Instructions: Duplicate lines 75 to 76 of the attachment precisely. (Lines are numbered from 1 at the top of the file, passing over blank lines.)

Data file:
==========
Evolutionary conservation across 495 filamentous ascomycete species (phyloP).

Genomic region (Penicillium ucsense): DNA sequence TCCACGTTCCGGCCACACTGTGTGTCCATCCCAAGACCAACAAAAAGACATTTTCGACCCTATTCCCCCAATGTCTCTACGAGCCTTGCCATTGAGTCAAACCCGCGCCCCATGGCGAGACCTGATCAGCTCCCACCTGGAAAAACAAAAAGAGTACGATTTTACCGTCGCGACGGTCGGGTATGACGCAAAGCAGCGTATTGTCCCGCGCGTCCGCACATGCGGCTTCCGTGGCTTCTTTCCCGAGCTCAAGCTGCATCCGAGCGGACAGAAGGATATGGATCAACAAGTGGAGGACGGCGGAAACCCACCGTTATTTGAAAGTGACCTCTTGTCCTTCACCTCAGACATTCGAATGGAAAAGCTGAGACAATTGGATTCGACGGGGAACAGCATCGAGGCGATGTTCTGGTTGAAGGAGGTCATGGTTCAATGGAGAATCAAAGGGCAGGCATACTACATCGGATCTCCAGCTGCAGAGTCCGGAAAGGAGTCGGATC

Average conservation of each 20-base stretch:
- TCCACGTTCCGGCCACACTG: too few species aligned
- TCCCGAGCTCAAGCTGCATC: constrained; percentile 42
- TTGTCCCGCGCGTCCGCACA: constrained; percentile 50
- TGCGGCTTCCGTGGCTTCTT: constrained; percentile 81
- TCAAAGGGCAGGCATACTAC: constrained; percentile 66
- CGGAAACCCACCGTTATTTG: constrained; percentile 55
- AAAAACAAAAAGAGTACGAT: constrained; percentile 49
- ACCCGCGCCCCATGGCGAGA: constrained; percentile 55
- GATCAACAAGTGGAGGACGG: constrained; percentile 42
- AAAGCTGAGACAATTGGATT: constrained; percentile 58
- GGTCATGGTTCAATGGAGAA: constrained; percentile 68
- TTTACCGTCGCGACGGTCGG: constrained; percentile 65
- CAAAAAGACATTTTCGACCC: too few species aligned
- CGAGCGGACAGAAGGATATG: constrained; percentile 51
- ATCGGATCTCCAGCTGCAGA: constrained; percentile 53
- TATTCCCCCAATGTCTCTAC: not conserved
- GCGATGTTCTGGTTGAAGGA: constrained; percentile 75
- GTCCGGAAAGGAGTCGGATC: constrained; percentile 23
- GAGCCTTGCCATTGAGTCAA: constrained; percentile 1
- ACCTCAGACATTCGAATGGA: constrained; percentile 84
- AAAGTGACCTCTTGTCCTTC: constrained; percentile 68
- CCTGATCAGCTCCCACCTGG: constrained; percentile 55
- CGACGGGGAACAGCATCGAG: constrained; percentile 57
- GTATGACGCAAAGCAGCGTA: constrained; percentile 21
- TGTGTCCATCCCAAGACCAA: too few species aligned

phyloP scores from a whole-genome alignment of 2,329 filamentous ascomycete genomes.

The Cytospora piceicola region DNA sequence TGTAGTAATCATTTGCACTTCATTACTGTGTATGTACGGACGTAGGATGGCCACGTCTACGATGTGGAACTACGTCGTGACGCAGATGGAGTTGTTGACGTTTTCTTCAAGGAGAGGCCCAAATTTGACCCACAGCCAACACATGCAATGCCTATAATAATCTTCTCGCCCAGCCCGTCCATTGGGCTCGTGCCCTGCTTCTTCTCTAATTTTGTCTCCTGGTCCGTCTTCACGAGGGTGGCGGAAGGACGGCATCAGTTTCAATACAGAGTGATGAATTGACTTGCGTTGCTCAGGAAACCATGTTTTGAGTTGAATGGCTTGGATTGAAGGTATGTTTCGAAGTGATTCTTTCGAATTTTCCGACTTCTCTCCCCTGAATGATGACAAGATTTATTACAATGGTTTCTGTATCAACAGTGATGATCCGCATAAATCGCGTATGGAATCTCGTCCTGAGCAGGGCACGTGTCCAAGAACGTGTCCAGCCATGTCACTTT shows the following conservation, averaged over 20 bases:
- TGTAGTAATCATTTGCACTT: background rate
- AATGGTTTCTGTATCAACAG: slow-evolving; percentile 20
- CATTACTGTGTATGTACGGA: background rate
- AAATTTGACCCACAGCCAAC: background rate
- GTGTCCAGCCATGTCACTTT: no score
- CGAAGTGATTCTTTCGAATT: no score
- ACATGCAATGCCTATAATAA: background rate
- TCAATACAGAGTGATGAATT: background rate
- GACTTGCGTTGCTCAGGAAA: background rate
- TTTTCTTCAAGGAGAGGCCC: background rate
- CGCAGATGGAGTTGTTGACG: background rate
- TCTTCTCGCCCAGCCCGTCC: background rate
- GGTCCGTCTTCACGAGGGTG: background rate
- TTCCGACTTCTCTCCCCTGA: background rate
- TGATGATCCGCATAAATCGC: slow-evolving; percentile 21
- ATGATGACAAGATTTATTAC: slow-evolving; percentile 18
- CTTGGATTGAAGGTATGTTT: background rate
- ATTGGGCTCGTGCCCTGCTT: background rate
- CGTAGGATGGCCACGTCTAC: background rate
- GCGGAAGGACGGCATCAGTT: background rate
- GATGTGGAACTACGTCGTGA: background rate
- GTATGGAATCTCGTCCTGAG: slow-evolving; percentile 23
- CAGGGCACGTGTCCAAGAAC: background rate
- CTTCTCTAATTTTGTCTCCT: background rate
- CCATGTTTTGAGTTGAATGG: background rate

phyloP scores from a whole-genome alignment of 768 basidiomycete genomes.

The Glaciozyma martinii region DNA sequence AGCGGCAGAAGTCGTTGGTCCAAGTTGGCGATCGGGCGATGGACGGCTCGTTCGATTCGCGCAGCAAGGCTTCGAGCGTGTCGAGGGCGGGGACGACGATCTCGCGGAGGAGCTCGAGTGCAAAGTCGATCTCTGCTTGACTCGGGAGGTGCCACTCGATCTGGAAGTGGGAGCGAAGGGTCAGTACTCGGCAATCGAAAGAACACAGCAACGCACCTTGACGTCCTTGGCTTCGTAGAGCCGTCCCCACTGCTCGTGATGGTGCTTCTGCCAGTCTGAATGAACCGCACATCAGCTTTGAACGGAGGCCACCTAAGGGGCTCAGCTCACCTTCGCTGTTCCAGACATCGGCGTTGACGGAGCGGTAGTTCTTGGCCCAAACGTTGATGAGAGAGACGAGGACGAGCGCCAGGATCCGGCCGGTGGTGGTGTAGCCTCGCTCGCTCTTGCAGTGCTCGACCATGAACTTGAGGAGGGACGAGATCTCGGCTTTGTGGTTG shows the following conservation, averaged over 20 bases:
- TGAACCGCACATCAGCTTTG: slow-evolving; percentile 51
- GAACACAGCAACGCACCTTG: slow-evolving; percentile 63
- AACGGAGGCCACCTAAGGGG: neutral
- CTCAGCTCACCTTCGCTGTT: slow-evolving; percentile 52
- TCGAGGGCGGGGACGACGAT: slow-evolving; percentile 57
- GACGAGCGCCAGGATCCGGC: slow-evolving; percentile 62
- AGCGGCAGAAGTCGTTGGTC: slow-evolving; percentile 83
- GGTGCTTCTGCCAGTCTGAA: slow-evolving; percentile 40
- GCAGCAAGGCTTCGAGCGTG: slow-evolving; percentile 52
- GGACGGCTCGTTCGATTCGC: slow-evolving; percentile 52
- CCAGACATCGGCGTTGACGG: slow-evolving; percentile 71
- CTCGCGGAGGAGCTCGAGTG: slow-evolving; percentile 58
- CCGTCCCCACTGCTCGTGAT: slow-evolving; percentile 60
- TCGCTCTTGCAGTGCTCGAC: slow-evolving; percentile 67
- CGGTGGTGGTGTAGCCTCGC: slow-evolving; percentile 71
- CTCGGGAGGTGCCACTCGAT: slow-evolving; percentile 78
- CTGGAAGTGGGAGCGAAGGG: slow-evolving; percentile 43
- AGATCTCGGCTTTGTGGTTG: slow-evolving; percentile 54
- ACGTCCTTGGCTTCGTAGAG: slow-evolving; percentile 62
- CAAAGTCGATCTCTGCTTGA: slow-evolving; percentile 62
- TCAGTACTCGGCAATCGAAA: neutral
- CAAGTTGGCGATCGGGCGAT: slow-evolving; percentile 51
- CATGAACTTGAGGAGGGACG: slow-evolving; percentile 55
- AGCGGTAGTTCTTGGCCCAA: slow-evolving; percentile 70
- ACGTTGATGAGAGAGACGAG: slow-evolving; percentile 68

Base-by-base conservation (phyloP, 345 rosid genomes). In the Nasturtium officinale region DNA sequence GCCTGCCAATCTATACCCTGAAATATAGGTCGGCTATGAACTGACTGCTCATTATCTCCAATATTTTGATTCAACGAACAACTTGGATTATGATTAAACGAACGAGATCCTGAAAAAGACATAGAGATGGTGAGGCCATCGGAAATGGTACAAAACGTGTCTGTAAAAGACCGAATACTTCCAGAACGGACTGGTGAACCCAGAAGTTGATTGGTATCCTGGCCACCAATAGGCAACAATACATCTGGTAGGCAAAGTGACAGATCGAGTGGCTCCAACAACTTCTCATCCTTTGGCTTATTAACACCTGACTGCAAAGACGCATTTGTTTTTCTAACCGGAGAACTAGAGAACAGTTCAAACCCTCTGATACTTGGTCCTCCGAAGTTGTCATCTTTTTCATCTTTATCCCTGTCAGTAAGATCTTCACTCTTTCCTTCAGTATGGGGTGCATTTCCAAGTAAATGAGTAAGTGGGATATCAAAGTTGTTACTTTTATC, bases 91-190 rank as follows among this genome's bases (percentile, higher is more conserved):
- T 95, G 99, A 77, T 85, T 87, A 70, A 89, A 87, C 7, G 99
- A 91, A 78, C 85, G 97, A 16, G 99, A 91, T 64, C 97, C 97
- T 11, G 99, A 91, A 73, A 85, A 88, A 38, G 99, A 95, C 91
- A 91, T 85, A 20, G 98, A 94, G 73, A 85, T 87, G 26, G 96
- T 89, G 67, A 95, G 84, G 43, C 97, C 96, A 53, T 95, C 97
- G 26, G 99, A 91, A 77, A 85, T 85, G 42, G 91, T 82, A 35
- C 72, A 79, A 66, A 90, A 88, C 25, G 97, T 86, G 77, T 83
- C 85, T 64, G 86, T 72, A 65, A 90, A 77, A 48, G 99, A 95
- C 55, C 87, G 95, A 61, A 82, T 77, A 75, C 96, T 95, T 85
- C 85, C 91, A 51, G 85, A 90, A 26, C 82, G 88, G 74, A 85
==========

- AGATCTCGGCTTTGTGGTTG: slow-evolving; percentile 54
- ACGTCCTTGGCTTCGTAGAG: slow-evolving; percentile 62